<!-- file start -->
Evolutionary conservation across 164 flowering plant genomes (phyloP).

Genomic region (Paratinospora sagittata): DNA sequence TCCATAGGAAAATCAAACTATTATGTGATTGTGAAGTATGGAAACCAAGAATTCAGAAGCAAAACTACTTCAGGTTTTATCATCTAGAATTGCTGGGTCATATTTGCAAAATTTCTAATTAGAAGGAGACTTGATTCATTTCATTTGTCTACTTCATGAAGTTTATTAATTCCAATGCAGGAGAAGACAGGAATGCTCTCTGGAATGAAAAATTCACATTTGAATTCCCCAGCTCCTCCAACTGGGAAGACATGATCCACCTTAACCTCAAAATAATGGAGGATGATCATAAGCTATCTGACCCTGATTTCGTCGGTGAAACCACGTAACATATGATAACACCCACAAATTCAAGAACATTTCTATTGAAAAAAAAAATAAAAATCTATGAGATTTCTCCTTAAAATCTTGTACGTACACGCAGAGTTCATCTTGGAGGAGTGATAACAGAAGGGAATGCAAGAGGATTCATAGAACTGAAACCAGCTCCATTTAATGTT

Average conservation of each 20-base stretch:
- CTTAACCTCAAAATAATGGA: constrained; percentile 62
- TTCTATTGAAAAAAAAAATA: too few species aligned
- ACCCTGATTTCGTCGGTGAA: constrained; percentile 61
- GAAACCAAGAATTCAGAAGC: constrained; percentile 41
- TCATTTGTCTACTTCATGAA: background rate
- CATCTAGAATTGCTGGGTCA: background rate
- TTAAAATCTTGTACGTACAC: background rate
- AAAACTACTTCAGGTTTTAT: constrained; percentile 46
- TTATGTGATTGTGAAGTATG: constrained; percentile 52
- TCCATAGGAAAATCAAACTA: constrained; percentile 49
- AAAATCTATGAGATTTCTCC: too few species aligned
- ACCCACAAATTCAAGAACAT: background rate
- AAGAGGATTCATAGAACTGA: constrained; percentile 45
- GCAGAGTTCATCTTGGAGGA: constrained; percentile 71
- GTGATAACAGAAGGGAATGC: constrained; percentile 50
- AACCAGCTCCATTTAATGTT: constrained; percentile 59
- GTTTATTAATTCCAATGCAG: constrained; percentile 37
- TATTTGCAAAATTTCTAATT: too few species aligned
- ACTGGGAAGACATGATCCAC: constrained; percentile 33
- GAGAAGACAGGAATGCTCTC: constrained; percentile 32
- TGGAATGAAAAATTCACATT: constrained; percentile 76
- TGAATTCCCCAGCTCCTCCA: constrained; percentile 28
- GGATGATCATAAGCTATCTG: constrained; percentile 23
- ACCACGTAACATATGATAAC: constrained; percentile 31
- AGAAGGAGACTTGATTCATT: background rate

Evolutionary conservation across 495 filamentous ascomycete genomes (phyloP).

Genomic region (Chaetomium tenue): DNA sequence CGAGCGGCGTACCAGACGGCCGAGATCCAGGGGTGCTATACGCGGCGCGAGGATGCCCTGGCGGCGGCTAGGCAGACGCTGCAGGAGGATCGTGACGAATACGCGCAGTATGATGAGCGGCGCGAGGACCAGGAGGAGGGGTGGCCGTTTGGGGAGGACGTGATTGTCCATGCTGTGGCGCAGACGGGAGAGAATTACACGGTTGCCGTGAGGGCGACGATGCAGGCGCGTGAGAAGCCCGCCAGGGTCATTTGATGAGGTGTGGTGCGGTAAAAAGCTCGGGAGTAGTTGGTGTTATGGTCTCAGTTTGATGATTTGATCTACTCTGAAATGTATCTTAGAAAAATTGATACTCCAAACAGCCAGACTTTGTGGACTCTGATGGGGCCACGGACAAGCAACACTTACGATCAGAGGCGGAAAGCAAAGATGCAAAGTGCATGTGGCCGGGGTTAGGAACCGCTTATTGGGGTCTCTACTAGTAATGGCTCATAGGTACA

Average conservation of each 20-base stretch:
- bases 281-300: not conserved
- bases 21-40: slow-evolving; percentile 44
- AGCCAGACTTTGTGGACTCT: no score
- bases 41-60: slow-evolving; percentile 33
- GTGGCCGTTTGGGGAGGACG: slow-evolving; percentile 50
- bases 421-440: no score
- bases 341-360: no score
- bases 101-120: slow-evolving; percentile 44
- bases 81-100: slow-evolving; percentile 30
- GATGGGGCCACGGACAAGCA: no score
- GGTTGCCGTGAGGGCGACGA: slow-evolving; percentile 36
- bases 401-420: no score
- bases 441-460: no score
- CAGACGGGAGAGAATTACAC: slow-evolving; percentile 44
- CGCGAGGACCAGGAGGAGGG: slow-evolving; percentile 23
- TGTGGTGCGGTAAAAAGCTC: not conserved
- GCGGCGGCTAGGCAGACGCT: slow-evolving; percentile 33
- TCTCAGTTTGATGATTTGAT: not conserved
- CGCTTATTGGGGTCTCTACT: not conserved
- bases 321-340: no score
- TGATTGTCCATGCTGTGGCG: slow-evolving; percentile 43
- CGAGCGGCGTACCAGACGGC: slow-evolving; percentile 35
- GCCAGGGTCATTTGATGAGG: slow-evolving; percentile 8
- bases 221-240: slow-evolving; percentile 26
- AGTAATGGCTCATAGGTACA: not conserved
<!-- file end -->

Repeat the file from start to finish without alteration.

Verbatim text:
Evolutionary conservation across 164 flowering plant genomes (phyloP).

Genomic region (Paratinospora sagittata): DNA sequence TCCATAGGAAAATCAAACTATTATGTGATTGTGAAGTATGGAAACCAAGAATTCAGAAGCAAAACTACTTCAGGTTTTATCATCTAGAATTGCTGGGTCATATTTGCAAAATTTCTAATTAGAAGGAGACTTGATTCATTTCATTTGTCTACTTCATGAAGTTTATTAATTCCAATGCAGGAGAAGACAGGAATGCTCTCTGGAATGAAAAATTCACATTTGAATTCCCCAGCTCCTCCAACTGGGAAGACATGATCCACCTTAACCTCAAAATAATGGAGGATGATCATAAGCTATCTGACCCTGATTTCGTCGGTGAAACCACGTAACATATGATAACACCCACAAATTCAAGAACATTTCTATTGAAAAAAAAAATAAAAATCTATGAGATTTCTCCTTAAAATCTTGTACGTACACGCAGAGTTCATCTTGGAGGAGTGATAACAGAAGGGAATGCAAGAGGATTCATAGAACTGAAACCAGCTCCATTTAATGTT

Average conservation of each 20-base stretch:
- CTTAACCTCAAAATAATGGA: constrained; percentile 62
- TTCTATTGAAAAAAAAAATA: too few species aligned
- ACCCTGATTTCGTCGGTGAA: constrained; percentile 61
- GAAACCAAGAATTCAGAAGC: constrained; percentile 41
- TCATTTGTCTACTTCATGAA: background rate
- CATCTAGAATTGCTGGGTCA: background rate
- TTAAAATCTTGTACGTACAC: background rate
- AAAACTACTTCAGGTTTTAT: constrained; percentile 46
- TTATGTGATTGTGAAGTATG: constrained; percentile 52
- TCCATAGGAAAATCAAACTA: constrained; percentile 49
- AAAATCTATGAGATTTCTCC: too few species aligned
- ACCCACAAATTCAAGAACAT: background rate
- AAGAGGATTCATAGAACTGA: constrained; percentile 45
- GCAGAGTTCATCTTGGAGGA: constrained; percentile 71
- GTGATAACAGAAGGGAATGC: constrained; percentile 50
- AACCAGCTCCATTTAATGTT: constrained; percentile 59
- GTTTATTAATTCCAATGCAG: constrained; percentile 37
- TATTTGCAAAATTTCTAATT: too few species aligned
- ACTGGGAAGACATGATCCAC: constrained; percentile 33
- GAGAAGACAGGAATGCTCTC: constrained; percentile 32
- TGGAATGAAAAATTCACATT: constrained; percentile 76
- TGAATTCCCCAGCTCCTCCA: constrained; percentile 28
- GGATGATCATAAGCTATCTG: constrained; percentile 23
- ACCACGTAACATATGATAAC: constrained; percentile 31
- AGAAGGAGACTTGATTCATT: background rate

Evolutionary conservation across 495 filamentous ascomycete genomes (phyloP).

Genomic region (Chaetomium tenue): DNA sequence CGAGCGGCGTACCAGACGGCCGAGATCCAGGGGTGCTATACGCGGCGCGAGGATGCCCTGGCGGCGGCTAGGCAGACGCTGCAGGAGGATCGTGACGAATACGCGCAGTATGATGAGCGGCGCGAGGACCAGGAGGAGGGGTGGCCGTTTGGGGAGGACGTGATTGTCCATGCTGTGGCGCAGACGGGAGAGAATTACACGGTTGCCGTGAGGGCGACGATGCAGGCGCGTGAGAAGCCCGCCAGGGTCATTTGATGAGGTGTGGTGCGGTAAAAAGCTCGGGAGTAGTTGGTGTTATGGTCTCAGTTTGATGATTTGATCTACTCTGAAATGTATCTTAGAAAAATTGATACTCCAAACAGCCAGACTTTGTGGACTCTGATGGGGCCACGGACAAGCAACACTTACGATCAGAGGCGGAAAGCAAAGATGCAAAGTGCATGTGGCCGGGGTTAGGAACCGCTTATTGGGGTCTCTACTAGTAATGGCTCATAGGTACA

Average conservation of each 20-base stretch:
- bases 281-300: not conserved
- bases 21-40: slow-evolving; percentile 44
- AGCCAGACTTTGTGGACTCT: no score
- bases 41-60: slow-evolving; percentile 33
- GTGGCCGTTTGGGGAGGACG: slow-evolving; percentile 50
- bases 421-440: no score
- bases 341-360: no score
- bases 101-120: slow-evolving; percentile 44
- bases 81-100: slow-evolving; percentile 30
- GATGGGGCCACGGACAAGCA: no score
- GGTTGCCGTGAGGGCGACGA: slow-evolving; percentile 36
- bases 401-420: no score
- bases 441-460: no score
- CAGACGGGAGAGAATTACAC: slow-evolving; percentile 44
- CGCGAGGACCAGGAGGAGGG: slow-evolving; percentile 23
- TGTGGTGCGGTAAAAAGCTC: not conserved
- GCGGCGGCTAGGCAGACGCT: slow-evolving; percentile 33
- TCTCAGTTTGATGATTTGAT: not conserved
- CGCTTATTGGGGTCTCTACT: not conserved
- bases 321-340: no score
- TGATTGTCCATGCTGTGGCG: slow-evolving; percentile 43
- CGAGCGGCGTACCAGACGGC: slow-evolving; percentile 35
- GCCAGGGTCATTTGATGAGG: slow-evolving; percentile 8
- bases 221-240: slow-evolving; percentile 26
- AGTAATGGCTCATAGGTACA: not conserved